Festival Recipes, Kerala Recipes, Palakkad Iyer Recipes, Side Dishes, South Indian

Avial

A healthy concoction of vegetables in mildly flavored coconut gravy, a stew of sorts, a must-have for feasts.

Avial

vegetablesIngredients:
Assorted vegetables cut in 1-1-/2 inch size – 500 gm
Water – 1/2 cup
Curd* – 1 cup
Curry Leaves – 2 stalks
Coconut oil – 1 tbsp

* In case any of these ingredients are unavailable, check the alternate ingredients section for other options.

To grindTo grind:
Grated coconut – one cup
Cumin seeds – ½ tsp
Green chilies – 3 or 4
Shallots – 1-2 (optional)

*Alternatives:
You can add tamarind pulp instead of curd.

VegetablesMethod:
You can use any vegetable for avial. Avial itself means an assortment/mixture of various things. Yet, the traditional avial uses only native Kerala vegetables and does not use vegetables like potato, capsicum etc. So try to use ‘traditional vegetables’ to get the conventional taste. Traditionally used vegetables for avial are ash gourd, malabar cucumber, drum sticks, elephant yam, carrot, raw banana, pumpkin, long beans, snake gourd, bottle gourd. Wash, peel, and then cut the vegetables of same length of 1 to 1-½ inch pieces.

In a wok add ½ cup of water and add the cut vegetables. Ensure that the water is just enough for the vegetables to get cooked, not too much and not less. Add a pinch of turmeric powder. Close with a lid and cook in medium flame until all the vegetables are cooked. Stir occasionally. Add salt.

While the vegetables are cooking, in a mixer, grind the grated coconut, green chilies, cumin seeds, and shallots. Grind coarsely. Add the ground paste to the cooked vegetables and let it simmer for 2 minutes.

Add curry leaves. Turn off the fire. Beat the curd and add it to the cooked vegetables. Mix well and add 1 tbsp coconut oil mix. Avial is ready to be served.

Notes:
Avial can be eaten along with rice and sambar. It is a wholesome dish and can be eaten as a salad also.

Trivia:
Here is an interesting story about the origin of avial. Bheema, the strongest of the of Pandava brothers, worked as a cook in the Virata kingdom during the one year that Pandavas spent in disguise. The king of Virata did not like wasting a thing. Once, during one of his trips to the royal kitchen, the king noticed that there were small bits and pieces of various vegetables lying around even after all the cooking was complete. The king ordered that these vegetables should not be wasted and should be put to better use. Bheema then cooked all the leftover vegetables together and added some leftover coconut, curd and the rest is history! The inevitable item of every good sadya was thus born in the royal kitchen. It is a much loved dish and is commonly found in restaurants. But seldom will you find the original taste of avial there. Try an authentic sadya avial and then you will know.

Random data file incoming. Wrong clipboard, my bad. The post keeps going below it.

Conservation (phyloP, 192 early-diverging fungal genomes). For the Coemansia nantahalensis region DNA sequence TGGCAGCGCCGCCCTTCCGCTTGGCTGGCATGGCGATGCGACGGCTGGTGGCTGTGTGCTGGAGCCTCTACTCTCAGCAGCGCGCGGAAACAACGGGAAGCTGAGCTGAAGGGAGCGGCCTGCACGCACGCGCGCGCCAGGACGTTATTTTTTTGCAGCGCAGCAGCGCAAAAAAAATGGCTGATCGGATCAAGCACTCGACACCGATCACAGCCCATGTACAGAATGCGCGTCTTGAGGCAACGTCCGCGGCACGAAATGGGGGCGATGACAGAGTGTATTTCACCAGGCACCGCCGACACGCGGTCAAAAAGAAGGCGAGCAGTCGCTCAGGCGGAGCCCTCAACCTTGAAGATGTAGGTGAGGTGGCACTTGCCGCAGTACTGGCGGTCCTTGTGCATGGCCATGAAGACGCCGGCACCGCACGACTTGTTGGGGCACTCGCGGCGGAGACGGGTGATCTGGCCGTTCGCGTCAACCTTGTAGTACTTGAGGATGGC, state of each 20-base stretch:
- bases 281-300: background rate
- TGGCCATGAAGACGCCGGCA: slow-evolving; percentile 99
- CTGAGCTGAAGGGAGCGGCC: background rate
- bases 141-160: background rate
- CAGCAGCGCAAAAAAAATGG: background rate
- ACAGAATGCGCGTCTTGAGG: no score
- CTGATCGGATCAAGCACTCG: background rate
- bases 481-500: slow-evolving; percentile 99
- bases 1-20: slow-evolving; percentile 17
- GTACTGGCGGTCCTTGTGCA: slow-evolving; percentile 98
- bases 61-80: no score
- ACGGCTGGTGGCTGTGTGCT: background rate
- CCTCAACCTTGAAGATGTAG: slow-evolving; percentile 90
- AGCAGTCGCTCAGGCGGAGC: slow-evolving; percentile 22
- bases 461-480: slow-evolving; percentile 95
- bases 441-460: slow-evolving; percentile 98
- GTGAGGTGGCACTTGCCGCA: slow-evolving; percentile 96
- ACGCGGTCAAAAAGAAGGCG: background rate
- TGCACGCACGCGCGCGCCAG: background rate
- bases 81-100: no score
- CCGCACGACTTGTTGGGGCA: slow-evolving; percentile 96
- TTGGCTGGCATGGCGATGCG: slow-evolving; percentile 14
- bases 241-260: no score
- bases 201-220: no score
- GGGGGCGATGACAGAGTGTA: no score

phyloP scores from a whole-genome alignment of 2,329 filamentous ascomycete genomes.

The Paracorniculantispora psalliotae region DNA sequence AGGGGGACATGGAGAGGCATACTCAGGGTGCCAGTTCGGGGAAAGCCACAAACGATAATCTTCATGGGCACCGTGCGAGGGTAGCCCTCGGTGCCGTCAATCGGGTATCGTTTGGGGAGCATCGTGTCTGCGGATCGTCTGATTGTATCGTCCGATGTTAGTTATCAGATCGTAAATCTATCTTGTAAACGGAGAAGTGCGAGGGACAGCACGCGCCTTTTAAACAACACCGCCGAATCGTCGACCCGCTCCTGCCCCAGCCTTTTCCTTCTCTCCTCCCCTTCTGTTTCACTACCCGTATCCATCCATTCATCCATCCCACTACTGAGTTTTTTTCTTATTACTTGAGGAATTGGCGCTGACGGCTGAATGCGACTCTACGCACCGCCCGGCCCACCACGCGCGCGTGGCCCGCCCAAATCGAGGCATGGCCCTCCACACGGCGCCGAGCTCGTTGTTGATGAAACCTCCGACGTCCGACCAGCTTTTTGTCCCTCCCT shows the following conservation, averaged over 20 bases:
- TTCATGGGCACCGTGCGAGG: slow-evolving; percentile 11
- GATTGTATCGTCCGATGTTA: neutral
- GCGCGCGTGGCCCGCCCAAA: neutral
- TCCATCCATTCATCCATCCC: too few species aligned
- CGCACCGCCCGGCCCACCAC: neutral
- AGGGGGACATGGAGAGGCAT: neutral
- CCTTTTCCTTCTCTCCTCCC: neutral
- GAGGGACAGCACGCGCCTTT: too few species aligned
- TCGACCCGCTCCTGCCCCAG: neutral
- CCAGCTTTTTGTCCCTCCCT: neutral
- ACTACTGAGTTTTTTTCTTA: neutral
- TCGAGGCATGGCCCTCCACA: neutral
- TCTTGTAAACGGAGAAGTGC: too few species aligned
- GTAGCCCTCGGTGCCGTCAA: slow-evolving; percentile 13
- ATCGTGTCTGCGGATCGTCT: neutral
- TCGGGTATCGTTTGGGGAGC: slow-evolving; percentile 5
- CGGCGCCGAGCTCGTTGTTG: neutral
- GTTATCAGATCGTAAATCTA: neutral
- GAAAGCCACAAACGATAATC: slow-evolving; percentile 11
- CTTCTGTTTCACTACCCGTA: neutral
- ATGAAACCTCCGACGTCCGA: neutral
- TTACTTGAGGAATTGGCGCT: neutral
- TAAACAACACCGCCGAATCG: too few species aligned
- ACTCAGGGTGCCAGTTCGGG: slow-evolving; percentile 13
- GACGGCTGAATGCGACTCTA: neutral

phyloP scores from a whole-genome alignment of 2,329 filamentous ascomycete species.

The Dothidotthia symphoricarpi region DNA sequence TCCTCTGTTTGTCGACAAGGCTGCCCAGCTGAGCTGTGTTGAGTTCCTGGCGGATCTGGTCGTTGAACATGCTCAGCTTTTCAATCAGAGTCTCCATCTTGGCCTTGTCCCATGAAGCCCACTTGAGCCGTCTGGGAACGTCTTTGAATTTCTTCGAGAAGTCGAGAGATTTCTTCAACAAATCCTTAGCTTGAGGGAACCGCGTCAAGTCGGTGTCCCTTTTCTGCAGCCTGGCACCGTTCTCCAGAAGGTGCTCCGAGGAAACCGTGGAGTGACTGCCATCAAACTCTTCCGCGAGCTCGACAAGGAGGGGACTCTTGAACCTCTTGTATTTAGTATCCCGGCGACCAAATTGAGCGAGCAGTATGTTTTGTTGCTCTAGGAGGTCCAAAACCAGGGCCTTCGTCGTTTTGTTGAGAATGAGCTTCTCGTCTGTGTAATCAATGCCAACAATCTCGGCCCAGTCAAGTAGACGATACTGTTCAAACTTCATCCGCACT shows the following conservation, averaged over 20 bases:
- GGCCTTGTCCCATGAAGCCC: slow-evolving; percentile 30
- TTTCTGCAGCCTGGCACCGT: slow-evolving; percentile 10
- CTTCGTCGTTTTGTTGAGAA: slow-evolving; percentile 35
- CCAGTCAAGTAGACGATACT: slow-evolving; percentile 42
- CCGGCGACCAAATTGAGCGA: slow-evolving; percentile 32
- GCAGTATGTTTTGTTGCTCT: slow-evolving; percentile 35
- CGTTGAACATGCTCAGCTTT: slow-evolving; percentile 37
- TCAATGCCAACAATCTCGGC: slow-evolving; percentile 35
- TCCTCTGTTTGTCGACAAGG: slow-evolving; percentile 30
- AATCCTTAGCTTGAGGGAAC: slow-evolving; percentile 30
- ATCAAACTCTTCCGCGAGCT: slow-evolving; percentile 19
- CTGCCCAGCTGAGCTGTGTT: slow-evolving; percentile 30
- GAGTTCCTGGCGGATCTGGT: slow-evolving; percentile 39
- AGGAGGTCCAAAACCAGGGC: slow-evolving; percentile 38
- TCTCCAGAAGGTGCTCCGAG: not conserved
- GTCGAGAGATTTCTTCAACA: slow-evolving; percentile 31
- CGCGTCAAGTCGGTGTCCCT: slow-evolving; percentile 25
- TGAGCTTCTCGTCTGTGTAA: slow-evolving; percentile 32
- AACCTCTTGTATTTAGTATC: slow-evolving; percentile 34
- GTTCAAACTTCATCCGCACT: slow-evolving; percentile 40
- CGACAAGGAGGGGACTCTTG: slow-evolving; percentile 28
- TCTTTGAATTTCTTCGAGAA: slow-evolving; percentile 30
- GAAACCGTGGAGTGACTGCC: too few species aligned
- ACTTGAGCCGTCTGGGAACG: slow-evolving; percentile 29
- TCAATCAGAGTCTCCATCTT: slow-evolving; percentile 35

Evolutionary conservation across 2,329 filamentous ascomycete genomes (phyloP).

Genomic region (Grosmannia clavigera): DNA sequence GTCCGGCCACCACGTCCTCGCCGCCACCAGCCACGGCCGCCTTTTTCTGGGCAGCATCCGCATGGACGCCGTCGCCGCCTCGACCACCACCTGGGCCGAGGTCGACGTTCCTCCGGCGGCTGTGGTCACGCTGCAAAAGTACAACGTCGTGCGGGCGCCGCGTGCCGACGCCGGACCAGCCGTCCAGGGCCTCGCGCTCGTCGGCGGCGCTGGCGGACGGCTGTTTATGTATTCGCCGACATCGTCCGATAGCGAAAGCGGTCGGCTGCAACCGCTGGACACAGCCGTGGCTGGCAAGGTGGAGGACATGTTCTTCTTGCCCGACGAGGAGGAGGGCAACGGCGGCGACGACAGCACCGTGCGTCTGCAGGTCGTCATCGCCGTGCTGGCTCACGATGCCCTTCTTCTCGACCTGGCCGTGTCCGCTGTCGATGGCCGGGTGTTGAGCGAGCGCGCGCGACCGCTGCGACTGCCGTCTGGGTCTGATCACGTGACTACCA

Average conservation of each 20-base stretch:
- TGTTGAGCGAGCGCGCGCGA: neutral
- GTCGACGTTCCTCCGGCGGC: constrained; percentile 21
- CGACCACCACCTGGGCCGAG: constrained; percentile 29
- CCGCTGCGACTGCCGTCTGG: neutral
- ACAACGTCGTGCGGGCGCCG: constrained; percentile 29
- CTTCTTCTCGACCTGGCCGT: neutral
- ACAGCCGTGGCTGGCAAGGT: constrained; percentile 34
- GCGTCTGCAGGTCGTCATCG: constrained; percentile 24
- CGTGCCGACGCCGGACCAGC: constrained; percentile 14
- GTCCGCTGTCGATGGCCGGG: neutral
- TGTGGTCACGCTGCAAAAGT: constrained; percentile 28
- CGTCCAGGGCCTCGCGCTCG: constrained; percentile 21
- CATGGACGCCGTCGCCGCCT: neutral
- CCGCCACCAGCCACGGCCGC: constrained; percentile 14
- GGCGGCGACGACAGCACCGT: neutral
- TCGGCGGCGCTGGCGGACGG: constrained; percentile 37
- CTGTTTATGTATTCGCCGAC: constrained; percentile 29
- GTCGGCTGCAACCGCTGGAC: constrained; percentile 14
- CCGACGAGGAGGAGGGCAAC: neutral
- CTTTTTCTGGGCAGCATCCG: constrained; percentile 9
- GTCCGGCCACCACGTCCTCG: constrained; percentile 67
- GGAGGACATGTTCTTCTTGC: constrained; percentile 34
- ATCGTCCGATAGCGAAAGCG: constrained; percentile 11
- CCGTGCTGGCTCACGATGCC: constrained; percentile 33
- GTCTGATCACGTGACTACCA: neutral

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Festival Recipes, Kerala Recipes, Snacks, South Indian, Sweets, Vegan

Sharkara Varattti (Jaggery-coated Banana Chips)

Mildly spiced sweet chips synonymous with Onam, an indispensable item in sadya (feast).

Sweet and salted banana chips

IngredientsIngredients:
Raw plantains (large) – 5 Nos
Jaggery (Sharkkara/achu vellam) – 10 Nos (2 pieces of jaggery per plantain)
Cardamom (Elakkai, elaichi) – 5 nos
Dry ginger powder (soonth, chukku) – 1 tbsp
Coconut oil – 250 gm
Sugar – 2-3 tbsp
Water – enough to immerse the plantains

Raw plantains

Preparation Time: 30 mins.
Cooking Time: 30 mins.

Sliced raw plantainMethod:
Peel the skin of the plantains and put them in water. Peeling will become easier if you make 3 or 4 vertical cuts on the plantain peel. Keep the plantains immersed in water for around half an hour. Drain the water and pat dry the plantains. While holding the plantain vertically, cut the middle splitting the plantain into two long pieces and then cut into quarter inch sized pieces.

Deep fried raw plantain piecesHeat oil in a wide pan (preferably uruli, brass vessel). Bring it to boil. Put the plantain pieces into the boiling oil. You need to stir them continuously the first minute to keep them from sticking to each other. Cook in medium to low fire until the pieces start turning brown. If the pieces are not properly cooked/crisp, the chips will be soggy. So have patience to cook the pieces until they are crisp. Remove the pieces from the oil using a strainer and spread them on tissue paper to absorb excess oil. Keep aside.

Dissolve jaggery in water and bring this to a boil. When the boil settles down and the mixture becomes thick (one-string consistency), add the fried plantain pieces and keep stirring. You can be sure that the consistency is right if you see thin jaggery threads forming while you stir the fried plantain pieces. Add powdered cardamom and dry ginger powder and mix well. After a minute or so, sprinkle the sugar and stir well. Like magic, you will see the wet and sticky jaggery syrup turning dry and the pieces separating. Voila, it’s ready!

DSC00065

Trivia:
This is preparation unique to Kerala. Sharkara varatti is a must for wedding feasts and all types of feasts. I have noticed that it is very popular even among non-keralites. Try it and you will know why.

To those of you who are wondering how different a plantain is from a banana, click here.

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